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Combine three manly adventure ideas with "Chronos Commandos: Dawn Patrol"

Soldiers fighting Nazis and dinosaurs in WWII. Tell me you don't want it!
Titan Comics

Chronos Commandos: Dawn Patrol

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Although not all cultures and societies are identical, certain ideas and premises seem to tap into the very core of our childhood psyches. Combining vehicles and robots, for instance, is the backbone of the successful "Transformers" franchise which virtually every young boy or even adult male in North America and Europe is aware of. Behind many of the most memorable pop culture franchises of the past few decades are usually an ore which was something which sparked a child's interest at some point. To this end came "Chronos Commandos: Dawn Patrol", a five issue mini series created, written, and illustrated by Stuart Jennett (with a logo designed by Donna Jennett) and published by Titan Comics last year. This month, the entire series has been collected into a 150 page hardcover collection for readers across both shores to enjoy.

As has been alluded to, at the core of Jennett's series is combining elements that most children (boys especially) played with in the action figure adventures or sandboxes of their youth. In this case, it's soldiers, dinosaurs, time-travel, and Nazis as the ultimate form of evil. This series takes place both in 1944 during the height of World War II as well as the Cretaceous period of prehistory, the age of the dinosaurs. The Allies and Axis powers not only compete for nuclear power, but the power of time-travel as well to influence not only the war, but the entire time stream to their respective favor. The brave American soldiers who journey into the distant past are called "Chronos Commandos" and they are led by the mysterious "Sarge", who is carved out of sheer muscle and grit. His arch nemesis is the Nazi captain Richter (whose design seems to vaguely resemble Arnold Schwartzenegger), who leads the Nazi effort to dominate time. Sarge's latest group of commandos all wind up being slaughtered at the end of his latest mission, and not even his comrade Albert Einstein back at the base can prevent a traitor from stealing their precious power core into the past. Thus, Sarge is forced to go back into the dinosaur era with one last slap dash squad of commandos to get it back.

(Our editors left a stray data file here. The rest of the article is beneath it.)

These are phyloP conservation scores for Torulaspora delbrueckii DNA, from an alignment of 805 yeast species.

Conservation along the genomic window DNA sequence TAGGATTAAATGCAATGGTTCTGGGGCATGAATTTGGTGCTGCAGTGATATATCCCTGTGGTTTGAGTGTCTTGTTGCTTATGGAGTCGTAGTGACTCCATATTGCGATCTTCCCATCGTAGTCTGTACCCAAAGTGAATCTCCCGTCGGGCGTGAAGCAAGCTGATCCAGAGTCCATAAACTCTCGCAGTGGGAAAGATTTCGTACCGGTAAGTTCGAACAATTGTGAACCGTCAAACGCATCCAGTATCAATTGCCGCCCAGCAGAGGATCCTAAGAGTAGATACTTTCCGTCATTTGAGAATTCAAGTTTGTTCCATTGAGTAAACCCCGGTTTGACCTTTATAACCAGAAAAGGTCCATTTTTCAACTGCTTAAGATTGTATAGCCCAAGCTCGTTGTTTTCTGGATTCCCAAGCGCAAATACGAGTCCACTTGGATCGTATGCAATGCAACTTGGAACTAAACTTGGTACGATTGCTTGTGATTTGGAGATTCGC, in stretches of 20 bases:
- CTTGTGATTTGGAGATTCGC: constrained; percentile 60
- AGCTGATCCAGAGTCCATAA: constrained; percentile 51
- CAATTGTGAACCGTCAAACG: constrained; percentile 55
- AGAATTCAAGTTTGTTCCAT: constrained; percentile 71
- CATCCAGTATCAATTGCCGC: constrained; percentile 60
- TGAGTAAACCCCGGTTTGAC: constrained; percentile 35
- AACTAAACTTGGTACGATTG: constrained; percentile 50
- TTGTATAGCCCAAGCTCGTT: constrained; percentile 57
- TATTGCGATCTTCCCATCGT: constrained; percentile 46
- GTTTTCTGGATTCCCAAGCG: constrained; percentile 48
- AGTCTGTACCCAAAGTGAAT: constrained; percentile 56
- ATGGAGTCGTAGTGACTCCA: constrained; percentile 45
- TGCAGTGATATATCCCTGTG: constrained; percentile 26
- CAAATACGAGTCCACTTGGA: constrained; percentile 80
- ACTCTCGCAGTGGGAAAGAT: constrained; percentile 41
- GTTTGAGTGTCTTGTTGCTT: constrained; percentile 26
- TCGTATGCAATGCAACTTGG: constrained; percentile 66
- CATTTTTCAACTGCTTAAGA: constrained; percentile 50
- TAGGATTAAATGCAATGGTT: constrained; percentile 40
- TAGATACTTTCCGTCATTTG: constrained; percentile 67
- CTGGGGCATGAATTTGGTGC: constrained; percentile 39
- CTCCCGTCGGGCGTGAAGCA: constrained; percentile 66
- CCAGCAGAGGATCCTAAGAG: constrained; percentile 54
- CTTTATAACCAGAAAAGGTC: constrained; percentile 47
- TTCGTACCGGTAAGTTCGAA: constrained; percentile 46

While most time travel stories tend to be dense and complicated, Jennett keeps things quite simple and instead relies on mood, gore, and reliable tropes to tell his story efficiently. The idea of soldiers venturing into a prehistoric jungle and facing no end of horrors from dinosaurs to giant crocodiles and spiders to, ultimately, Nazis is a good one, and Jennett wisely doesn't clutter it. Having a firearm wielding Albert Einstein is a nice touch for a lark, and it thankfully isn't taken too far. This is hardly a comic for little kids with all the buckets of blood in it, but Jennett plays it for over-the-top violence due to the circumstances rather than for sheer horror. All of the Nazis speak with their "accents" in their text, and one will probably read the phrase, "Mein Gott" at least three times. Richter naturally is the personification of nearly every Nazi villain often seen in fiction, from Red Skull to no end of figures from the "Indiana Jones" franchise - which is fine when he's facing an archetypal soldier like Sarge. The high body count does prevent any additional supporting cast from rising to the fore for long. The most this story has is Peabody, dubbed "Brain box" by Sarge who is the brains of the mission, as well as a secondary soldier in Mellor. They emerge in the later half of the story and essentially provide some characters for Sarge to speak with who survive to the end of the piece; Peabody turns out to be a fan of their era's version of "Flash Gordon".

As this summary suggests, this is not the series one seeks out if one wants vast character pathos or a deeply complicated story. Although there is one neat twist in the last third of the work, "Chronos Commandos" is more about mood and presentation than it is about trying to remake the wheel. It delivers just what the premise suggests in a manner which is entertaining and visceral. The artwork by Jennett in particular is absolutely breath taking and captures the "pulp" flavor marvelously. He has a sense of pace to allow many sequences of exploration or chase to breath and take their time to reveal the latest monstrous challenge, and then he savors the carnage for all it is worth.

The premise may be simple, and the characters within it may all fall into well worn archetypes. Yet much like a good summer blockbuster, "Chronos Commandos" is memorable as a clever and action packed experience, drawing on the adventurous spirit of youth with the zeal for gore which usually comes with adolescence. If soldiers, dinosaurs, Nazis, and a gun-toting Einstein sound like fun, then give this hardcover a go.